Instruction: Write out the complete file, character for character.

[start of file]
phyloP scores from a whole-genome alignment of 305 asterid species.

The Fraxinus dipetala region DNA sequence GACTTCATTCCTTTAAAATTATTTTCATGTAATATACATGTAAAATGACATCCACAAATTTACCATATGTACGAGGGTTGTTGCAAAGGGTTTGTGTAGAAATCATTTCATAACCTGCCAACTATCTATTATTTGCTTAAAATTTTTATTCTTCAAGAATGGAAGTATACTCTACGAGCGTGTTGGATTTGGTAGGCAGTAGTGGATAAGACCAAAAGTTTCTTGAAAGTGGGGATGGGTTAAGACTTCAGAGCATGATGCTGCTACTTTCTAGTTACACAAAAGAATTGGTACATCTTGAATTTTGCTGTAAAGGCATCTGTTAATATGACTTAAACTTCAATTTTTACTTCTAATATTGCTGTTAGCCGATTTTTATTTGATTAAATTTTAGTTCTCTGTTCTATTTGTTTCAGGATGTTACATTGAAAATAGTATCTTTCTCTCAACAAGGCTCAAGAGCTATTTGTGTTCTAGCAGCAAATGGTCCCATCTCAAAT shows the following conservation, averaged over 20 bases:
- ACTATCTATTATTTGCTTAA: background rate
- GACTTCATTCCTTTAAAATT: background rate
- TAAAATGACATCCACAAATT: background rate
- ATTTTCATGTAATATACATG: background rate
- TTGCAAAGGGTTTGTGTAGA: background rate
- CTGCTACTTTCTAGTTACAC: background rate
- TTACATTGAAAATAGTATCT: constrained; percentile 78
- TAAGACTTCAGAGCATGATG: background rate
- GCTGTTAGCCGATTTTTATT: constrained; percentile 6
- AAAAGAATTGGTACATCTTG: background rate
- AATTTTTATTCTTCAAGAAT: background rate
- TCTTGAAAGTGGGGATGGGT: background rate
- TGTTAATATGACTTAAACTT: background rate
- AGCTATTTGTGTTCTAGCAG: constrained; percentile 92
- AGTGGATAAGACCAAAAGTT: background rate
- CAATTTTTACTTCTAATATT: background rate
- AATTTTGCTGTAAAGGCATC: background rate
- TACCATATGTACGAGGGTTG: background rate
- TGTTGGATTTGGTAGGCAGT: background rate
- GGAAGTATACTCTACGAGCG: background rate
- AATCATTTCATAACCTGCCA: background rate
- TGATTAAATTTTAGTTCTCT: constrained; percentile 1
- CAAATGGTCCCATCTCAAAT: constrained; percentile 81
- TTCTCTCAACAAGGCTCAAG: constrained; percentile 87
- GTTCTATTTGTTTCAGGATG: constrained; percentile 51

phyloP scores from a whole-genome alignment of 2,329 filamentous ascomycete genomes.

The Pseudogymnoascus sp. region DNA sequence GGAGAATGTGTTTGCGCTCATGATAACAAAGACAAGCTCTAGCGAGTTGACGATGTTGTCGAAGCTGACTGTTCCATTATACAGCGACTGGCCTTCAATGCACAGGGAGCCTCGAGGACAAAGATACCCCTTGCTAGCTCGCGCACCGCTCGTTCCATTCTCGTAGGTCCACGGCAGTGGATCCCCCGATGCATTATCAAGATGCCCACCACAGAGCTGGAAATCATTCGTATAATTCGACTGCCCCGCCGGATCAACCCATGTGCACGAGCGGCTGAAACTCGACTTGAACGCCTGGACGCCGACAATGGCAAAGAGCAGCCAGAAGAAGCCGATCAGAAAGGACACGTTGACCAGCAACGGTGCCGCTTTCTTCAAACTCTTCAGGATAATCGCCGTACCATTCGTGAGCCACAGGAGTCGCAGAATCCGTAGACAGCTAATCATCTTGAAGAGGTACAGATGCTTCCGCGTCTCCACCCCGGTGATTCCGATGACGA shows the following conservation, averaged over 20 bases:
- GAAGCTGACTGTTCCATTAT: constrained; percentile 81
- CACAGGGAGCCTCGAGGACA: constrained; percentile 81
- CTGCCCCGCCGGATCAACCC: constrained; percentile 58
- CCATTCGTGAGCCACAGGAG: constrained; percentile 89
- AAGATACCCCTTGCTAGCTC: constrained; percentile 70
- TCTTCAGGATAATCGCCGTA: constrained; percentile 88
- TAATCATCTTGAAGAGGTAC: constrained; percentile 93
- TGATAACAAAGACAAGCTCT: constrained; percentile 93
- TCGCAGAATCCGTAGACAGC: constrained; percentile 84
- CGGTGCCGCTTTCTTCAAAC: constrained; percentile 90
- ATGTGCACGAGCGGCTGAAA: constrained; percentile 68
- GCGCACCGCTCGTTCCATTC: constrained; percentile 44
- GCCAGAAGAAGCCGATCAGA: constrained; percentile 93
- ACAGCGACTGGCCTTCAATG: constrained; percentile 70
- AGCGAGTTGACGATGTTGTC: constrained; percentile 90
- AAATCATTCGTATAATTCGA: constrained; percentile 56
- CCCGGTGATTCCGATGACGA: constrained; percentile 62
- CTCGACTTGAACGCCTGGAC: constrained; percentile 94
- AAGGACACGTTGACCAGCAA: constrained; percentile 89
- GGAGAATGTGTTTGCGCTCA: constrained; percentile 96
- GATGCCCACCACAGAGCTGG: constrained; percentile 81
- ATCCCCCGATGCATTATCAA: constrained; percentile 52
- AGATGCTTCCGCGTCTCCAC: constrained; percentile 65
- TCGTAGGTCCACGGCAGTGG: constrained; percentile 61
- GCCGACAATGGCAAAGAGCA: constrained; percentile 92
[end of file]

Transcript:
phyloP scores from a whole-genome alignment of 305 asterid species.

The Fraxinus dipetala region DNA sequence GACTTCATTCCTTTAAAATTATTTTCATGTAATATACATGTAAAATGACATCCACAAATTTACCATATGTACGAGGGTTGTTGCAAAGGGTTTGTGTAGAAATCATTTCATAACCTGCCAACTATCTATTATTTGCTTAAAATTTTTATTCTTCAAGAATGGAAGTATACTCTACGAGCGTGTTGGATTTGGTAGGCAGTAGTGGATAAGACCAAAAGTTTCTTGAAAGTGGGGATGGGTTAAGACTTCAGAGCATGATGCTGCTACTTTCTAGTTACACAAAAGAATTGGTACATCTTGAATTTTGCTGTAAAGGCATCTGTTAATATGACTTAAACTTCAATTTTTACTTCTAATATTGCTGTTAGCCGATTTTTATTTGATTAAATTTTAGTTCTCTGTTCTATTTGTTTCAGGATGTTACATTGAAAATAGTATCTTTCTCTCAACAAGGCTCAAGAGCTATTTGTGTTCTAGCAGCAAATGGTCCCATCTCAAAT shows the following conservation, averaged over 20 bases:
- ACTATCTATTATTTGCTTAA: background rate
- GACTTCATTCCTTTAAAATT: background rate
- TAAAATGACATCCACAAATT: background rate
- ATTTTCATGTAATATACATG: background rate
- TTGCAAAGGGTTTGTGTAGA: background rate
- CTGCTACTTTCTAGTTACAC: background rate
- TTACATTGAAAATAGTATCT: constrained; percentile 78
- TAAGACTTCAGAGCATGATG: background rate
- GCTGTTAGCCGATTTTTATT: constrained; percentile 6
- AAAAGAATTGGTACATCTTG: background rate
- AATTTTTATTCTTCAAGAAT: background rate
- TCTTGAAAGTGGGGATGGGT: background rate
- TGTTAATATGACTTAAACTT: background rate
- AGCTATTTGTGTTCTAGCAG: constrained; percentile 92
- AGTGGATAAGACCAAAAGTT: background rate
- CAATTTTTACTTCTAATATT: background rate
- AATTTTGCTGTAAAGGCATC: background rate
- TACCATATGTACGAGGGTTG: background rate
- TGTTGGATTTGGTAGGCAGT: background rate
- GGAAGTATACTCTACGAGCG: background rate
- AATCATTTCATAACCTGCCA: background rate
- TGATTAAATTTTAGTTCTCT: constrained; percentile 1
- CAAATGGTCCCATCTCAAAT: constrained; percentile 81
- TTCTCTCAACAAGGCTCAAG: constrained; percentile 87
- GTTCTATTTGTTTCAGGATG: constrained; percentile 51

phyloP scores from a whole-genome alignment of 2,329 filamentous ascomycete genomes.

The Pseudogymnoascus sp. region DNA sequence GGAGAATGTGTTTGCGCTCATGATAACAAAGACAAGCTCTAGCGAGTTGACGATGTTGTCGAAGCTGACTGTTCCATTATACAGCGACTGGCCTTCAATGCACAGGGAGCCTCGAGGACAAAGATACCCCTTGCTAGCTCGCGCACCGCTCGTTCCATTCTCGTAGGTCCACGGCAGTGGATCCCCCGATGCATTATCAAGATGCCCACCACAGAGCTGGAAATCATTCGTATAATTCGACTGCCCCGCCGGATCAACCCATGTGCACGAGCGGCTGAAACTCGACTTGAACGCCTGGACGCCGACAATGGCAAAGAGCAGCCAGAAGAAGCCGATCAGAAAGGACACGTTGACCAGCAACGGTGCCGCTTTCTTCAAACTCTTCAGGATAATCGCCGTACCATTCGTGAGCCACAGGAGTCGCAGAATCCGTAGACAGCTAATCATCTTGAAGAGGTACAGATGCTTCCGCGTCTCCACCCCGGTGATTCCGATGACGA shows the following conservation, averaged over 20 bases:
- GAAGCTGACTGTTCCATTAT: constrained; percentile 81
- CACAGGGAGCCTCGAGGACA: constrained; percentile 81
- CTGCCCCGCCGGATCAACCC: constrained; percentile 58
- CCATTCGTGAGCCACAGGAG: constrained; percentile 89
- AAGATACCCCTTGCTAGCTC: constrained; percentile 70
- TCTTCAGGATAATCGCCGTA: constrained; percentile 88
- TAATCATCTTGAAGAGGTAC: constrained; percentile 93
- TGATAACAAAGACAAGCTCT: constrained; percentile 93
- TCGCAGAATCCGTAGACAGC: constrained; percentile 84
- CGGTGCCGCTTTCTTCAAAC: constrained; percentile 90
- ATGTGCACGAGCGGCTGAAA: constrained; percentile 68
- GCGCACCGCTCGTTCCATTC: constrained; percentile 44
- GCCAGAAGAAGCCGATCAGA: constrained; percentile 93
- ACAGCGACTGGCCTTCAATG: constrained; percentile 70
- AGCGAGTTGACGATGTTGTC: constrained; percentile 90
- AAATCATTCGTATAATTCGA: constrained; percentile 56
- CCCGGTGATTCCGATGACGA: constrained; percentile 62
- CTCGACTTGAACGCCTGGAC: constrained; percentile 94
- AAGGACACGTTGACCAGCAA: constrained; percentile 89
- GGAGAATGTGTTTGCGCTCA: constrained; percentile 96
- GATGCCCACCACAGAGCTGG: constrained; percentile 81
- ATCCCCCGATGCATTATCAA: constrained; percentile 52
- AGATGCTTCCGCGTCTCCAC: constrained; percentile 65
- TCGTAGGTCCACGGCAGTGG: constrained; percentile 61
- GCCGACAATGGCAAAGAGCA: constrained; percentile 92